Representative seeks to soak water customers

April 14, 2017

Inside Insight

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This legislative interference never ends

By HANNAH HILL

An interesting bill was filed in the House last week. H.4091 would abolish the five-member board of the Pioneer Rural Water District (currently elected by its customers) and replace it with a seven-member board selected by the Oconee and Anderson County legislative delegations.

At the end of the bill, there’s also this: “The district shall not construct a water treatment facility unless it can prove by clear and convincing evidence that no other feasible option capable of meeting the demands of its service area is available.”

That seemed odd, so I called Terry Pruitt, the manager of the Pioneer Rural Water District, and he told me a startling story.

Pioneer buys all its water from the cities of Seneca and Westminster in Oconee County and resells it to its customers. Between 2008 and 2012, the city of Westminster raised its rates 174 percent, Pruitt said. After a feasibility study, the board of directors (the same board that was selected by the Pioneer Water customers) determined that building its own water treatment plant and taking water from Lake Hartwell was the most cost-effective option.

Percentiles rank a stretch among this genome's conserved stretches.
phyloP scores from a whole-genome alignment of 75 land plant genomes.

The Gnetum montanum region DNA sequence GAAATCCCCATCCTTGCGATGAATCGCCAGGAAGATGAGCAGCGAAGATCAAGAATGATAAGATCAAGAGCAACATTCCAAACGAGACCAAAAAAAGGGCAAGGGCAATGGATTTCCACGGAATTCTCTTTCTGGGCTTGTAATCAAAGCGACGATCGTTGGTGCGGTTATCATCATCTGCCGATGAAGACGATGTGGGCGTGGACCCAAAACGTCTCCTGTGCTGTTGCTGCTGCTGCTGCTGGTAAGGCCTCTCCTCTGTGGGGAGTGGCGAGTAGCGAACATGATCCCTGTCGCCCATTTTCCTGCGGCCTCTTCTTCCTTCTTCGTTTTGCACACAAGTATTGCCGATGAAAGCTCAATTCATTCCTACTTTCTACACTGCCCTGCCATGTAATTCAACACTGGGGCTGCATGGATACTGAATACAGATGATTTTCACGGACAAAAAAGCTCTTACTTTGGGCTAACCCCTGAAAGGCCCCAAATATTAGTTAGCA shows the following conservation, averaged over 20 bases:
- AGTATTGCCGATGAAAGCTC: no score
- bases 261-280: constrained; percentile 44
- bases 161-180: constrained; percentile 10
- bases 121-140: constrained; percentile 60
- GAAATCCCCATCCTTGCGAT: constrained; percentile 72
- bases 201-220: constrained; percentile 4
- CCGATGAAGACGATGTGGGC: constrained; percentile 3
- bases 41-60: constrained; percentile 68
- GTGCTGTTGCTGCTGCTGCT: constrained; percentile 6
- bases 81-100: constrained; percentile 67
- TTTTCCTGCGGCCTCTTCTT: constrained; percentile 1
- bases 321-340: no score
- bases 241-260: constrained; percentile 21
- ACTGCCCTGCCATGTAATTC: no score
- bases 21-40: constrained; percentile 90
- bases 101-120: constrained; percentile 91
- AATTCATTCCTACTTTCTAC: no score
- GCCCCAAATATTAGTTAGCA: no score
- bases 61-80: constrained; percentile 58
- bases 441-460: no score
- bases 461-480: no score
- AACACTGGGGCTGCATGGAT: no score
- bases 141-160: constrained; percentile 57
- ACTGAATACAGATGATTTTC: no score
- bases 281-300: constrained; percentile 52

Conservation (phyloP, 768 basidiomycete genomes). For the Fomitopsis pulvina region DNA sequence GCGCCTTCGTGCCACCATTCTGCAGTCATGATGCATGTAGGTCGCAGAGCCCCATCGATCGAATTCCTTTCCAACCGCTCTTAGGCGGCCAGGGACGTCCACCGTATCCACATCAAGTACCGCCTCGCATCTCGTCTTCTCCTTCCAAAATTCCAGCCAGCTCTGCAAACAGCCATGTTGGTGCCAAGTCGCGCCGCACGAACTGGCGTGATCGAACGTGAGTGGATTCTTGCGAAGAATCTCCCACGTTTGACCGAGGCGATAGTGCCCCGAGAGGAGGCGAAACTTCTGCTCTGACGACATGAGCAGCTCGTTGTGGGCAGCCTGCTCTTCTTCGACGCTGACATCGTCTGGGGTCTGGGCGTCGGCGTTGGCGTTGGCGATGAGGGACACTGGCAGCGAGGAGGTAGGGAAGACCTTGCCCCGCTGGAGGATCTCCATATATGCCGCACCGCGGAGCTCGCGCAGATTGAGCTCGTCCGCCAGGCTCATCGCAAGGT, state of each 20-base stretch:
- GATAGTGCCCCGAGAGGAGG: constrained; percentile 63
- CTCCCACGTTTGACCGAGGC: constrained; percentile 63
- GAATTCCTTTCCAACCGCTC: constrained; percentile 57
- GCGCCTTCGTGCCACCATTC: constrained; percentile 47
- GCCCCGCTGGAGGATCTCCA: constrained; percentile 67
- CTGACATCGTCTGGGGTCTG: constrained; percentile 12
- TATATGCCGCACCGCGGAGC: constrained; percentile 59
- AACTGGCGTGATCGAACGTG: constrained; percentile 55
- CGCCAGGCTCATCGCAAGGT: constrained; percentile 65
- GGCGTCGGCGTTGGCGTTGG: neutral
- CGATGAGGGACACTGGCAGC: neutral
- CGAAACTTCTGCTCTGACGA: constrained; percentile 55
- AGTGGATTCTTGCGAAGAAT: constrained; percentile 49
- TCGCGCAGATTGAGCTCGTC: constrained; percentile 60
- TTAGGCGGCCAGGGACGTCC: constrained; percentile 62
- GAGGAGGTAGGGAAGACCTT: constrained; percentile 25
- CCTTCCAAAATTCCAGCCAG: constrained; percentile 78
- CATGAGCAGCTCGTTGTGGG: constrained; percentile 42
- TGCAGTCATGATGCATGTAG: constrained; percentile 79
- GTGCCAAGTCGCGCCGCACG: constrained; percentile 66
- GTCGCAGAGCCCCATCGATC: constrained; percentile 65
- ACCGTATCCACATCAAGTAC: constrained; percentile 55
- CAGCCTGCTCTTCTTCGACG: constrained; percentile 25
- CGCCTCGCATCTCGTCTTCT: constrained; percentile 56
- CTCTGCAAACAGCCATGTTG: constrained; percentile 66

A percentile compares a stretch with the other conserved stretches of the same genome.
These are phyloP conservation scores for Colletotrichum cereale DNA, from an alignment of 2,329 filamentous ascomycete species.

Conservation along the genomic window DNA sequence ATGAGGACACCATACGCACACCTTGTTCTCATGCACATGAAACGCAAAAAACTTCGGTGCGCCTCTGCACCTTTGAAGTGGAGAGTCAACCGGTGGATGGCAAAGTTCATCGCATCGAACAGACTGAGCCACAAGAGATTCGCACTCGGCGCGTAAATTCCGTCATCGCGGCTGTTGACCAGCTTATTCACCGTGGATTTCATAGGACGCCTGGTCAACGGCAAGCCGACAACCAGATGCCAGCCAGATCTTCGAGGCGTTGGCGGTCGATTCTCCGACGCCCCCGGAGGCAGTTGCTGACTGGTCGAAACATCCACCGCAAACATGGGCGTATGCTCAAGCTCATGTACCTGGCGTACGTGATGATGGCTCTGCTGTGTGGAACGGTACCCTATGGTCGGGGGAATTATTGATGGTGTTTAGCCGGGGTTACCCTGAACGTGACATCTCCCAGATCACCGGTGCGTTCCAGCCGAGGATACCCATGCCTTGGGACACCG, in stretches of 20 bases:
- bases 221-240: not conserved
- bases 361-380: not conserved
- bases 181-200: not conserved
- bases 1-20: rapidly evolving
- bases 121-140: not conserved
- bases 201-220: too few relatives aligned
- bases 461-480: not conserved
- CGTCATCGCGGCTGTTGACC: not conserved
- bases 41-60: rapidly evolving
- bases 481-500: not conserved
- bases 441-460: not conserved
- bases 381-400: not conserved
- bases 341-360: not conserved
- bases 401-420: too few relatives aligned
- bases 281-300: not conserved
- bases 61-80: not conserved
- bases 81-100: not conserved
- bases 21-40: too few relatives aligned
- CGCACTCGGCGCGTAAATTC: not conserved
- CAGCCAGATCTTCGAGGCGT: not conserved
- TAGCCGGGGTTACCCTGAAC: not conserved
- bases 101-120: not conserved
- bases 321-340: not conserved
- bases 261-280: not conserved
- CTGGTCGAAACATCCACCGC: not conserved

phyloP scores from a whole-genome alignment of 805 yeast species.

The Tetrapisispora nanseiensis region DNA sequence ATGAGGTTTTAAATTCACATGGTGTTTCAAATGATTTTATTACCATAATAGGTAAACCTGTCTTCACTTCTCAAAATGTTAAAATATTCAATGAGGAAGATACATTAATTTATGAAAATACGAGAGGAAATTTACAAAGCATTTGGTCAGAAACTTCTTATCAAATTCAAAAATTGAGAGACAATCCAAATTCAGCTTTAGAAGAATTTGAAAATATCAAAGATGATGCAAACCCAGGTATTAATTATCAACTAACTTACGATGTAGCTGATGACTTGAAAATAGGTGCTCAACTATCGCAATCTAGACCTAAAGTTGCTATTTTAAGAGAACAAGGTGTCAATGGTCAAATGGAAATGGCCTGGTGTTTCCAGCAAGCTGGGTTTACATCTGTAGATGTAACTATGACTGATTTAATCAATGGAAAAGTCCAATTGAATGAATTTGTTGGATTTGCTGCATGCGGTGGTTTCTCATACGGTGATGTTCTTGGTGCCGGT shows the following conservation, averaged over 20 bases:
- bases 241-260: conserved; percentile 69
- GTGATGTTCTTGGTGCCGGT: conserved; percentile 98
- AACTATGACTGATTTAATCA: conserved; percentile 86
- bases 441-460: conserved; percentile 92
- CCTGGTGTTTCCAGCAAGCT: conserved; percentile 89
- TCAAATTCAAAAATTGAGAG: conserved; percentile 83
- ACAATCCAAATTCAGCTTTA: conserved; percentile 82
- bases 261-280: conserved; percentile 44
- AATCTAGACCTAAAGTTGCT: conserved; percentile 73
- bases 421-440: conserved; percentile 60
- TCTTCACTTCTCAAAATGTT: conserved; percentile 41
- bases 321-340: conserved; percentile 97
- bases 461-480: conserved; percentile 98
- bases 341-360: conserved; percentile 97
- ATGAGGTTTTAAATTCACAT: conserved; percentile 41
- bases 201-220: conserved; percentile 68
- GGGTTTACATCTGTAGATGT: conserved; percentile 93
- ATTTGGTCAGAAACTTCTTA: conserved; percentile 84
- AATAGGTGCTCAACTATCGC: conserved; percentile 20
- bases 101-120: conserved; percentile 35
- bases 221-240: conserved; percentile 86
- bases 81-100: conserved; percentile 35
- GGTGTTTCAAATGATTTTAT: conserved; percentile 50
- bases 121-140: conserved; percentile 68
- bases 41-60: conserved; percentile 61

In 2012, Rep. Bill Sandifer of Oconee filed a bill that would have replaced the customer-selected board with one selected by lawmakers, and prevented construction of a water treatment plant until 2016. The final version of this bill — which passed and is now law — shortened board members’ terms and added additional hoops the district had to jump through before it could build a water treatment plant. One of the new conditions was that an independent audit must be conducted and presented to the customers before any action could be taken.

According to Pruitt, all of the new conditions have been met. Construction on the plant began in January.

Then Westminster asked the district to stop building and offered it a rate reduction.

Pioneer considered the offer, but determined that the rate reduction wouldn’t offset the cost of building the new plant (to date, $6 million has been spent). According to the district’s latest financial calculations, customers would see a $4-per-month increase in rates if the new plant is built. If building stopped and the district continued buying water at the reduced rate, the cost to the customers would go up an estimated $8-$12 per month.

Plant construction continued.

At that point, according to Pruitt, Rep. Sandifer filed H.4091. (Sandifer did not return our calls regarding this story.) The bill currently resides in the House Labor, Commerce and Industry committee, which Sandifer chairs.

When you think about it, this type of power-grab — which is not unusual for state lawmakers — is simply confounding.

Using the force of government to halt citizens’ actions when citizens are providing for their needs as they see fit is dubious in so many ways. Stripping control of the district from the customers who pay the rates and handing it to an already too-powerful legislature is just adding insult to injury.

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